Friday, October 13, 2017

Blast From the Past: Bad Memories

I seldom go off topic, but I have a personal story to tell which I think is relevant, so bear with me.  It was September 19, 1964.  I was 8 years old and had just started 3'rd grade.   We lived in a small house on 3 acres on a hill on the outskirts of a tiny college town, Angwin, in the mountains above St Helena in Napa County.  My dad taught chemistry at the small faith-based college there.  I was still only vaguely aware that San Francisco had a professional baseball team called the Giants and a famous player named Willie Mays.  As a kid, I used to worry about a lot of things that didn't seem to bother other kids.  One of them was wildfire.  There were always lots of them in the summers but they were usually small and only rarely burned houses.  I had seen pictures of fires "topping out" in pine forests and we had a lot of pine trees up on the mountain.  It just seemed to me a matter of time before a fire got going in the forest, caught a gust of wind and burned down the whole mountain!

There was an airstrip on the mountain behind the college.  Every summer they would install a tank for mixing fire retardant and bring in 3 small biplanes to deliver it to the fires in the local area.  When I see DC 10's dropping long strips of retardant nowadays, it's almost laughable to remember how small and pathetic those little biplanes were, but I felt safer with them around.

That day, the weather was unusually hot and dry.  As evening approached, a breeze started to rustle the trees, but it was not a cool ocean breeze like we had on most days.  It was a warm, dry breeze.  The biplanes had been flying to the north all day but I had not seen any smoke.  I recall walking around our property as the sun was setting and seeing a column of smoke directly to the north.  I remember wishing the biplanes could fly at night.  It seemed to be a fair distance away and the fire sirens did not go off, so even though the thought of going to bed with a wildfire burning made me a bit uneasy, I wasn't much more worried than I ever was.  I vaguely recall waking up a couple of times during the night and hearing the wind blowing pretty hard, but still no sirens.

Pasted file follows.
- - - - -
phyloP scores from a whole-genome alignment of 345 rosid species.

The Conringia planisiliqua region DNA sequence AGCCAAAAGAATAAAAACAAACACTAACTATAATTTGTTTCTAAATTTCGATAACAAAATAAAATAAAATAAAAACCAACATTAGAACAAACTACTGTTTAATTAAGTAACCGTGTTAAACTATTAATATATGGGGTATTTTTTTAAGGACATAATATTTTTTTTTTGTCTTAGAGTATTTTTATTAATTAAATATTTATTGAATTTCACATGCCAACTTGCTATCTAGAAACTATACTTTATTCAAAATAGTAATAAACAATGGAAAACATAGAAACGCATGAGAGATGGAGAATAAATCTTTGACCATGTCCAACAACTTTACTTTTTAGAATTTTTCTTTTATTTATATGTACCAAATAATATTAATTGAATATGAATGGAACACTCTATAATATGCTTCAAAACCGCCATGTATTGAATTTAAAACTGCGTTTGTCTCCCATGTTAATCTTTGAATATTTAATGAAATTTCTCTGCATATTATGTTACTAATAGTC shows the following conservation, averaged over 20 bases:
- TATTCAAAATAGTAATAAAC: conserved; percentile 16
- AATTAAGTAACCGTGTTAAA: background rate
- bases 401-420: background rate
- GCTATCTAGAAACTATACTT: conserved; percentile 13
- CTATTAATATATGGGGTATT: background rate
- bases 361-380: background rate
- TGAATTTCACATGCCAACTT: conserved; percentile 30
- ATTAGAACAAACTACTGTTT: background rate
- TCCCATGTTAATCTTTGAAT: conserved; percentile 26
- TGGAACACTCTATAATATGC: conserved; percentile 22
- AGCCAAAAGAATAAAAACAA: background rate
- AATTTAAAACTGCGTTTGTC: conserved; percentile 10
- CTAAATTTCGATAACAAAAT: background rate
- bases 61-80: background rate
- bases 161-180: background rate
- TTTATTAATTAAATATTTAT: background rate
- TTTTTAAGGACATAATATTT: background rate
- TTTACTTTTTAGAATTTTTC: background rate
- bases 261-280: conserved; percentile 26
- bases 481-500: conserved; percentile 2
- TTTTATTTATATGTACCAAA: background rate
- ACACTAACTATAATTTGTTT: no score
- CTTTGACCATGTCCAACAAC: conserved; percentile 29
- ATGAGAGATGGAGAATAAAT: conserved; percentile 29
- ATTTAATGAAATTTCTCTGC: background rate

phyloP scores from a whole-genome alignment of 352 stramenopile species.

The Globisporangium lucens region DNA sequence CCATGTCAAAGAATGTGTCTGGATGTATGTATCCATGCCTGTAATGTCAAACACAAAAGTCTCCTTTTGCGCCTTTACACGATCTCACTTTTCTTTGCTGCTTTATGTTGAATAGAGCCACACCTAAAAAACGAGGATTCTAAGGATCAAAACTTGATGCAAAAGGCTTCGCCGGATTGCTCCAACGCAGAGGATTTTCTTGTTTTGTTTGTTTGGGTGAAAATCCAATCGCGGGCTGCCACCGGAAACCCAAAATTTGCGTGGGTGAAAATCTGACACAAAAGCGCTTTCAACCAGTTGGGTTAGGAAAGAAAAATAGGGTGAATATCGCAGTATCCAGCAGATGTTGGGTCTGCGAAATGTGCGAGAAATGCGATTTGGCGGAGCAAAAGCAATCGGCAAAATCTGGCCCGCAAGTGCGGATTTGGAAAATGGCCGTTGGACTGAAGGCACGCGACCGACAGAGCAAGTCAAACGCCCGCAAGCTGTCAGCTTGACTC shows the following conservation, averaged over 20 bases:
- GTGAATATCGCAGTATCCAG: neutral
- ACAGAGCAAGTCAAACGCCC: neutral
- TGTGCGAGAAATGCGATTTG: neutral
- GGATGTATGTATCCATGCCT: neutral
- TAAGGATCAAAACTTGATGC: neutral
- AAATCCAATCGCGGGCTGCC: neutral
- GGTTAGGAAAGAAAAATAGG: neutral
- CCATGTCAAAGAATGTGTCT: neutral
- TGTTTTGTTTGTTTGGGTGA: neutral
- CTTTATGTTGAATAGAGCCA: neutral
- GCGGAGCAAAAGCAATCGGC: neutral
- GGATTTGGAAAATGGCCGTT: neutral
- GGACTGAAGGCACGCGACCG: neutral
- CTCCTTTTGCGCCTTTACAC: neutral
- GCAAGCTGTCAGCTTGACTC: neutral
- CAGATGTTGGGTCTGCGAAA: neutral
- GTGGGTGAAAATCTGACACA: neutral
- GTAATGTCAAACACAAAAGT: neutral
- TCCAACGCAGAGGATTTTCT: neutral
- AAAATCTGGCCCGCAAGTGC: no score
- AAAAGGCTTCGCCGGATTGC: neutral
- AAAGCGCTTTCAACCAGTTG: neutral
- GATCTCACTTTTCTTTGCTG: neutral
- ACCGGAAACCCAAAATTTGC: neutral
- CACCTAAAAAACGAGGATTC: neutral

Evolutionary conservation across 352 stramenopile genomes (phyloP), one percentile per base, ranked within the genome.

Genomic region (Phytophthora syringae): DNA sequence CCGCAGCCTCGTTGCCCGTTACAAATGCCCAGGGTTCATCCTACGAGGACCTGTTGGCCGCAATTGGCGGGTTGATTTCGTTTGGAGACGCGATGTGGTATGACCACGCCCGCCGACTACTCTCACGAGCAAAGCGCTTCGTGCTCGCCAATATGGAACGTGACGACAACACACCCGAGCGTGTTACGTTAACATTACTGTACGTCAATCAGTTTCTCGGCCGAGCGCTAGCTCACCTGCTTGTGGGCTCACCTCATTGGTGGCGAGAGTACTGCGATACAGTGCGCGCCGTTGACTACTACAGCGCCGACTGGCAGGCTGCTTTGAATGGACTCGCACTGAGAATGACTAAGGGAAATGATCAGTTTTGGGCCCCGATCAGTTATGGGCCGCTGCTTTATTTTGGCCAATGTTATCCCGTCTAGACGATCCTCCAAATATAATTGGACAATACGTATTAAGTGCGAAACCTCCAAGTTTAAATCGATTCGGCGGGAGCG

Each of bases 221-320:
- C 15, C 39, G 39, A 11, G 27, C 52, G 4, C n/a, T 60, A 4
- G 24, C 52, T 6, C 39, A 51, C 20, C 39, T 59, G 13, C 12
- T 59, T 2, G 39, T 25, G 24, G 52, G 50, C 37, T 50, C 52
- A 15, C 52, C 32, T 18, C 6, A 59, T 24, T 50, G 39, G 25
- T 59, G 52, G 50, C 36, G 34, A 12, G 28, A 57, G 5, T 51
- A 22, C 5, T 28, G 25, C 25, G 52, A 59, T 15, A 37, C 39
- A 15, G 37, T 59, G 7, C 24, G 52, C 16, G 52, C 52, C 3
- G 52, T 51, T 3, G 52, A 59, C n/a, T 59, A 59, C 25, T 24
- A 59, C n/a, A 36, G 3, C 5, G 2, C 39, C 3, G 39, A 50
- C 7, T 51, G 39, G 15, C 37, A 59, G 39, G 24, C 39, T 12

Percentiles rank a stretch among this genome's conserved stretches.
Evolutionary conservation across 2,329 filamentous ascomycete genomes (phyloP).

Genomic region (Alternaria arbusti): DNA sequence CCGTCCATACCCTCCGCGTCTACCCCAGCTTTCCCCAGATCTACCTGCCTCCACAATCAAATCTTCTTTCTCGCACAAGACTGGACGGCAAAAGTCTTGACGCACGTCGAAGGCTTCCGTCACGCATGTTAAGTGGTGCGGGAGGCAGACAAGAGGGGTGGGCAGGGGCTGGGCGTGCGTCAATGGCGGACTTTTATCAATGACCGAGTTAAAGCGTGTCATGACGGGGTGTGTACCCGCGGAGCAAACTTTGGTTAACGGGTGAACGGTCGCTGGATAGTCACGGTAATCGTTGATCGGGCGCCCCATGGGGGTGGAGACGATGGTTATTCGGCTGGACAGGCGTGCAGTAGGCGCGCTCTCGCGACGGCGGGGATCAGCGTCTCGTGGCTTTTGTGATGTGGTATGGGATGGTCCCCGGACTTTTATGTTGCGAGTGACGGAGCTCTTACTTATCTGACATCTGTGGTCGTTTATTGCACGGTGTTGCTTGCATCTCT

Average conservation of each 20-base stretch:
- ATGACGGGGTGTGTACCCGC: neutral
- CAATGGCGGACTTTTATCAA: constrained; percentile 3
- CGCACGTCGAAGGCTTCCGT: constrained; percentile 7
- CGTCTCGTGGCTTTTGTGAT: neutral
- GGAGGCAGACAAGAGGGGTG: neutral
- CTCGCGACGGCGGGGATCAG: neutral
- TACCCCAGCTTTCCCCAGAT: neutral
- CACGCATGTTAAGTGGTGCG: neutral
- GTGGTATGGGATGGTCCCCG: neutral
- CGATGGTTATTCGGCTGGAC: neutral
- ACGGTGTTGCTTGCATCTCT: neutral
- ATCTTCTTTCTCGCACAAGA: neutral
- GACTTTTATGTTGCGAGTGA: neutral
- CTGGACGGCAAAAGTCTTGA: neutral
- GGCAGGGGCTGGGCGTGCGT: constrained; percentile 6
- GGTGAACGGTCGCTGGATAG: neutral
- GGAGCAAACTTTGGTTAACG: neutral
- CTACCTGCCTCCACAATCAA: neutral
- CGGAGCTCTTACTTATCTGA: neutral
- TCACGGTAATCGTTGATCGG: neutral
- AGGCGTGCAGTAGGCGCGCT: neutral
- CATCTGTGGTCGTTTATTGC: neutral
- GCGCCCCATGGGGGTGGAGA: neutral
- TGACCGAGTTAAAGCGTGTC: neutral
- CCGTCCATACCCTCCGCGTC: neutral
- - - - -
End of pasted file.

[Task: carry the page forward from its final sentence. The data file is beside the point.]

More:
When I awoke the next morning, it seemed like all hell had broken loose, and quite literally.  The wind was howling so hard, it stripped the leaves off the liquid amber tree in our yard leaving the stems attached to the tree!  There was a wall of smoke to the north blowing directly west.  My mother made a some phone calls and turned on the radio.  The fire had started the day before near the base of Mt St Helena.  The fire authorities thought they had it under control, but it had flared up in the evening.  That was the smoke I saw before I went to bed.  Driven by that hellacious wind, the fire burned right through Calistoga to the outskirts of Santa Rosa in one night.  I had a few classmates from school who commute up from Calistoga and I learned they had evacuated with only enough time to grab a few clothes.  Of course, the biplanes were of no use as they could not fly in that kind of wind.  They were pathetically way too small for that job anyway.

The winds gradually died down but the offshore flow remained for several days.  It seemed like a month!  The south flank of the fire kept advancing toward Angwin.  At one point, we could see the flames from our property.  Calls went out for volunteers from the community to help out on the fire lines.  My dad went for a night shift.  I was so scared, but I was already knew how to use an ax to chop wood and I didn't see why I couldn't go too!  That was a long night.  I was afraid if the wind shifted back to a onshore flow, it would blow the fire right at us, but my dad assured me that an ocean flow would bring cooler, wetter air which would help suppress the fire.  He was right. One morning we woke up to fog and the fire was essentially out.

As you can probably tell, I still have a touch of PTSD from that experience.  I did not know that fire had a name until I researched it on the internet after the Middletown fire and I found some 50 year anniversary stories from the Napa Register.  It was the Hanley Fire.  Look it up.  It must have followed an eerily similar path as the current fire that burned from Calistoga to Santa Rosa.

Any readers here remember the Hanley Fire of 1964?


  1. No need to ask me to "bear with you" - your story was gripping. I live in Connecticut, and we have 1 of the 3 problems my friends in northern California seem to have: Trees that grow tremendously (enough to knock down above-ground power lines). Here in CT, we seldom have the 2 other problems you get - high/dry winds, and warm temps. In CT, we got hit with very high winds when Hurricane Sandy came near us (not much rain, though) in 2012, and many trees came down, taking power lines with them. We lost power in my area for a week.

    However, we do not get the dry weather often, as you do in NorCal. And the winds come only once in a great while. During times like these, what you folks have to handle is very difficult. I will say a prayer for all the people in harm's way.

    God Bless...

  2. Too young to remember the Hanley fire. My brother is in the middle of this current mess. He lives in one of the 'voluntary evacuation zones' in Mendocino County though it looks like the fire won't be getting to him thanks to the windshift that's blow back into the burned area.

    The only thing of real note on a personal basis, beyond my brother and his family being threatened for a while, was the house I lived in as a teenager, back in the '70s burned down.